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States’ external debts spike to $2.82bn on infrastructure financing


The external debt profile of state governments in Nigeria increased to $2.82 billion (N467bn) by December 2013, up from $2.38 billion by December 2012, data obtained from the Debt Management Office (DMO) shows.

The new level of indebtedness is 18 percent higher than the corresponding debt level as at December 2012 and 30 percent higher than the figure in the comparable period of December 2011.

A glance at the external debt table shows that Lagos State, the commercial nerve centre of the nation, leads with $938 million, and is trailed closely by Kaduna at $241 million; Cross River, $122 million; and Ogun State, $117 million. The four states collectively control 50 percent of the debt owed by the 36 states and FCT as at the end of December 2013.

States are planning to pay for upgrades in infrastructure such as roads and railways, while also seeking to boost spending to end power cuts and sustain growth, forecast to be 6.7 percent this year, according to the World Bank.

On a yearly basis, eight states grew their debt profiles by double digit. In this category are Lagos (53 percent), Nassarawa (29 percent), Rivers (16 percent), Zamfara (16 percent) and Ogun (14 percent). Others are Anambra (14 percent), Kaduna (12 percent) and Borno (10 percent).

On the contrary, Abia, Kebbi, Osun and Katsina States reduced their loan portfolios by 5 percent, 2 percent, 1 percent and 1 percent, respectively. Accordingly, Abia State paid $1.73 million during the period while Kebbi, Osun and Katsina States paid about $900,000 each. Their external debts now stand at $34.2 million, $46.9 million, $61.8 million and $73.7 million, respectively.

A number of infrastructure projects have been cited as responsible for the state governments growing foreign loans. For instance, the Lagos State government cited projects such as the light rail, Lekki-Ikoyi suspension bridge, Lagos-Badagry Expressway, Apapa CBD road networks, Mushin-Isolo Road, Isolo-Isheri-Ijegun Link Bridge, Adiyan waterworks and Ayinke House Maternity Hospital, majority of which have been completed, while some others are nearing completion.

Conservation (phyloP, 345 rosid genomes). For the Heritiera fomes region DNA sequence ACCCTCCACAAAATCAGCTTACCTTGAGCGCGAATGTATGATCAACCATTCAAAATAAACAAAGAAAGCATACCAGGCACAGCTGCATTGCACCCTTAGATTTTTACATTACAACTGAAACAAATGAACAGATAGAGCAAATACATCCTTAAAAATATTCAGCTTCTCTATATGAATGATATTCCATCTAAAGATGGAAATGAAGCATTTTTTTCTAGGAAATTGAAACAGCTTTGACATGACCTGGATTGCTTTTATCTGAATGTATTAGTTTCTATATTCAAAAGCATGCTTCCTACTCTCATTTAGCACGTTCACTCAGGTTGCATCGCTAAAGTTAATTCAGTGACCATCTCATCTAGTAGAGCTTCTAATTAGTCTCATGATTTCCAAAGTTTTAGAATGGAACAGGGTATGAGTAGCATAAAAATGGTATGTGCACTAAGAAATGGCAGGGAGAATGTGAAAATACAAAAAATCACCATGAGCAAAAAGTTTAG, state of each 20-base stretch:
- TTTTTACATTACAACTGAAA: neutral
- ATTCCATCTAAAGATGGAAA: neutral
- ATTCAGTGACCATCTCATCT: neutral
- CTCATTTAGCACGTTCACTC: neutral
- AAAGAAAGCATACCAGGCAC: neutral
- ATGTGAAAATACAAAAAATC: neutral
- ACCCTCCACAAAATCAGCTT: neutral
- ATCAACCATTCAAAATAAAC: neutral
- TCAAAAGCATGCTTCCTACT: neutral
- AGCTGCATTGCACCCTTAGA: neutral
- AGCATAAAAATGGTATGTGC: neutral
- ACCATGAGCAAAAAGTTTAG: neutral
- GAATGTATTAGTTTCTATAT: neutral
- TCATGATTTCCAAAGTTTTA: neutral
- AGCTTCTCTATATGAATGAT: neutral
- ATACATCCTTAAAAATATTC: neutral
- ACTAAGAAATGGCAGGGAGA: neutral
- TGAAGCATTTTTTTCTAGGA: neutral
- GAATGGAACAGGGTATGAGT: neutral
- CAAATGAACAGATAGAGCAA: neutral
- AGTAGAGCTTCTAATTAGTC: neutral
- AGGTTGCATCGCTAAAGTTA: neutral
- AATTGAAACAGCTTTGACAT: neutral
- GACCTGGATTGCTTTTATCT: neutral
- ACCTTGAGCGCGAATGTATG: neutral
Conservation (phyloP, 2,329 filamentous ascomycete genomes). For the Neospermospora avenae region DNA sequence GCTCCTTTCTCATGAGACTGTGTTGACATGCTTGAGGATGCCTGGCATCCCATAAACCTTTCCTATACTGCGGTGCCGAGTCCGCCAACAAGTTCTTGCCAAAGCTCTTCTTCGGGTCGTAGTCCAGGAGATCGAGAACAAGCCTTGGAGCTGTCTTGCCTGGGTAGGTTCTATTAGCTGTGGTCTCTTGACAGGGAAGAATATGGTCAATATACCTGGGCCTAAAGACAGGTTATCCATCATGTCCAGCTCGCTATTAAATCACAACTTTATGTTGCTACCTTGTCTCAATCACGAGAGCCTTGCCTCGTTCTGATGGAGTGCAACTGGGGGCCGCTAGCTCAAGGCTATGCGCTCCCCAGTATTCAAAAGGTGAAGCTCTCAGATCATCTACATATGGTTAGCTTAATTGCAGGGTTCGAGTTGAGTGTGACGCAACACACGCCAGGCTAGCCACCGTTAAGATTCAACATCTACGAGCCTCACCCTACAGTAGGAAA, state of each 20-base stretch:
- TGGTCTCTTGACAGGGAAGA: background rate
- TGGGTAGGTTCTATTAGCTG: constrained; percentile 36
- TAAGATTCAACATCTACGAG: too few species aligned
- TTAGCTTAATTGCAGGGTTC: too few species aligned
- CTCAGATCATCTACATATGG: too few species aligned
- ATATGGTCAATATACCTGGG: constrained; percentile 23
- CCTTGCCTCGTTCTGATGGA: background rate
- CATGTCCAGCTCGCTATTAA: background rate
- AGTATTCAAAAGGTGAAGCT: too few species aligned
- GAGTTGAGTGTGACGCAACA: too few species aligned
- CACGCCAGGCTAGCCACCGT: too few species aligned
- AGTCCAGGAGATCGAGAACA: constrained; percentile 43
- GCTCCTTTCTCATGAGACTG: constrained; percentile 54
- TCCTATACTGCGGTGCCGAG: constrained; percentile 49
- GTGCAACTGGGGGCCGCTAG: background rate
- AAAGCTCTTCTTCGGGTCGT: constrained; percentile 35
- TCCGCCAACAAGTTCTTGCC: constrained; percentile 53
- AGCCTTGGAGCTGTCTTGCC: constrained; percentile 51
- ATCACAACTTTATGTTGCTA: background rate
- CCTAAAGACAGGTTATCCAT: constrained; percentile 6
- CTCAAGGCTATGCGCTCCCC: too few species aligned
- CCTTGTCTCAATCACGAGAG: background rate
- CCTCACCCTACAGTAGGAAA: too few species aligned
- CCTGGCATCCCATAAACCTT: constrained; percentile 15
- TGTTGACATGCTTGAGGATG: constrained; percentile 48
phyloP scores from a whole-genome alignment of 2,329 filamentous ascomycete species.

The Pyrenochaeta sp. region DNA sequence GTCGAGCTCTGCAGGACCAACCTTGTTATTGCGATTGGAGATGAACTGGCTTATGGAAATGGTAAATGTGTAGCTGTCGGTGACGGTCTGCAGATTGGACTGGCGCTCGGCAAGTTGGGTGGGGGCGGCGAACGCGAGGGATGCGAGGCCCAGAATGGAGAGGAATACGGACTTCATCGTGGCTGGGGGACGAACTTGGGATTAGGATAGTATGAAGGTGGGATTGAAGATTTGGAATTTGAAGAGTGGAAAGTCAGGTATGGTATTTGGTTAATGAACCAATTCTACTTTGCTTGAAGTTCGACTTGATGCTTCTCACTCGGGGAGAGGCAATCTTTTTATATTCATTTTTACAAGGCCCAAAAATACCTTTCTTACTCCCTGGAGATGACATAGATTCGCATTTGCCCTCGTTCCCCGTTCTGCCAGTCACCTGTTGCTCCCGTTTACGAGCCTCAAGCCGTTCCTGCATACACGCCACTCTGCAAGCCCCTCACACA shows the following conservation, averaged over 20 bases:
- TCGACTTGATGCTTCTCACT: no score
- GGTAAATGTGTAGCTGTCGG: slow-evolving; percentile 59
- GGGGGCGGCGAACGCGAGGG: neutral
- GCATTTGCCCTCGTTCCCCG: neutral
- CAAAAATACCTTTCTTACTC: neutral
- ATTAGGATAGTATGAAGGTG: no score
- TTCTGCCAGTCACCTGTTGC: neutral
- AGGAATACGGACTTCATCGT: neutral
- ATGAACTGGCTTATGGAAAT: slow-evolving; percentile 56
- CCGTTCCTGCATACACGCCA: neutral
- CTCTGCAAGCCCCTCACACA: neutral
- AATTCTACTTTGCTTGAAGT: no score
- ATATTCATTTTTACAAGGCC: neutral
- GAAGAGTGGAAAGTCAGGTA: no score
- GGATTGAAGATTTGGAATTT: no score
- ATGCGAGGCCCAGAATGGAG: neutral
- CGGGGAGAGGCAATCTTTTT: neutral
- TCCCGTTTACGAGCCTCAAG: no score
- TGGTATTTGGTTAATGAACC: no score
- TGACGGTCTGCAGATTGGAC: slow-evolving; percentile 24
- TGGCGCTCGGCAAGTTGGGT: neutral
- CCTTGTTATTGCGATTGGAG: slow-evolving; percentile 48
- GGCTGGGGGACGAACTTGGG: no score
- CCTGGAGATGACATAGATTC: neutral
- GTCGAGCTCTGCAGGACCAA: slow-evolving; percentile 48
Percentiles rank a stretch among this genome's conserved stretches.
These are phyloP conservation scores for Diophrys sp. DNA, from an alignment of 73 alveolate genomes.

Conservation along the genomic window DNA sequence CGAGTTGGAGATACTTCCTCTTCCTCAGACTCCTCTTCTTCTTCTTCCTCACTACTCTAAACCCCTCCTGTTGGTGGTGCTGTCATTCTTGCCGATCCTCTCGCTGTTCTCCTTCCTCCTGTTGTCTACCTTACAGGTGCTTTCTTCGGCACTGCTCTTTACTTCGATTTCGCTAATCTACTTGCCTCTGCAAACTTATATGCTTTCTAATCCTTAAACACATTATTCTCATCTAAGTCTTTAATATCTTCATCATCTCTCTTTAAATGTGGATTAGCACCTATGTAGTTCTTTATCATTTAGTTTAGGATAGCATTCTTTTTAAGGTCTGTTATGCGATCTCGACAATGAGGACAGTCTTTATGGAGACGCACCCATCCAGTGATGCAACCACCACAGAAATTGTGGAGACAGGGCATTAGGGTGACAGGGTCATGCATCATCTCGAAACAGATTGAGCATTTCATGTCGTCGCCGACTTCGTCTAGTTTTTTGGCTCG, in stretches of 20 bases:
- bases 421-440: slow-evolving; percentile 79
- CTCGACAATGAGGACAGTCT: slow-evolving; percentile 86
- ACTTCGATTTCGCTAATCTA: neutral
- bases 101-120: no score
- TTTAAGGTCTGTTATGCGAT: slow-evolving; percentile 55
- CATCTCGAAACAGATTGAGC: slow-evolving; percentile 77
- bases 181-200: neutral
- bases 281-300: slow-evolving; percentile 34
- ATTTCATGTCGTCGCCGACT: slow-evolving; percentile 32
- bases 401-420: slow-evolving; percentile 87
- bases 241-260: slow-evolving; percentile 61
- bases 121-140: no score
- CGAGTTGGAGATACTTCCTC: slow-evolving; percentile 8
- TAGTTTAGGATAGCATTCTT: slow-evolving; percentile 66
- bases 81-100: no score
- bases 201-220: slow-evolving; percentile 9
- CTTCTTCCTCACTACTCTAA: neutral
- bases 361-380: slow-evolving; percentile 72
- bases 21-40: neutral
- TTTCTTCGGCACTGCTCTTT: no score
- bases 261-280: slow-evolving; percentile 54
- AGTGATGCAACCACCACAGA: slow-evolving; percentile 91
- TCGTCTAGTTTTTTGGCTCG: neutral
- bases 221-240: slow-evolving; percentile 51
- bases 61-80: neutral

And in Kaduna, the completion of Gurara Dam and the Kaduna Industrial Estate necessitated the new borrowings.

Some experts have, however, called on the regulatory authorities to ensure probity at the state level to ascertain if the accumulated foreign debt is being judiciously put to use because of lack of internal monitoring mechanisms by most state houses of assembly.

In the past, a number of high-profile public sector officials have come under the hammer of the Economic and Financial Crimes Commission (EFCC) as well as that of the Independent Corrupt Practices and other related offences Commission (ICPC) for embezzling state funds.

On what the ICPC is doing to check wasteful spending by government officials, Winifred, a staff in the public enlightenment department of ICPC, says: “We do system review of public sector at least three times a year. Through that, we make sure that the amount allocated to a project is actually spent on that project, while the leftover must be returned to the coffers of government.”

Explaining why the state government increased its loans, Kemi Adeosun, commissioner for finance in Ogun State, says “the state is presently executing a World Bank programme called First National Urban Water Sector reform project” whose major aim is to reduce the prevalence of water-borne diseases in the state and the country as a whole.

Water Aid Nigeria reports that Nigeria loses 97,000 children every year to water-related diseases.

Other projects cited include the overhead bridges in Abeokuta and Ijebu-Ode, construction of several major roads, as well as over 20 model secondary schools across the state.

Among the geo-political zones, the South-West region is the most indebted, with a combined external debt of $1.29 billion, which is a 37 percent increase over the $941 million owed by the six states in the region by December 2012.

Next in line of indebtedness is the North-West with $502 million; South-South, $319 million; North-Central, $236 million, North-East, $230 million, and South-East $207 million.  However, each region’s ability to pay, measured by the internally-generated revenue (IGR), varies disproportionately.

The South-West region generated N265 billion as IGR in 2012, while the South-South and South-East realised N160 billion and N42.30 billion, respectively, as IGR during the same year. Also, the North-Central, North-West and North-East made N33.7 billion, N29.9 billion and N19.3 billion, respectively, as IGR in 2012 fiscal year.

States in Nigeria get most of their money from the Federal Government which earns 80 percent of its revenue from oil production. Theft and pipeline vandalism in the key crude-producing Niger Delta cut output to less than 2 million barrels a day in 2013, from the government’s estimate of 2.5 million barrels.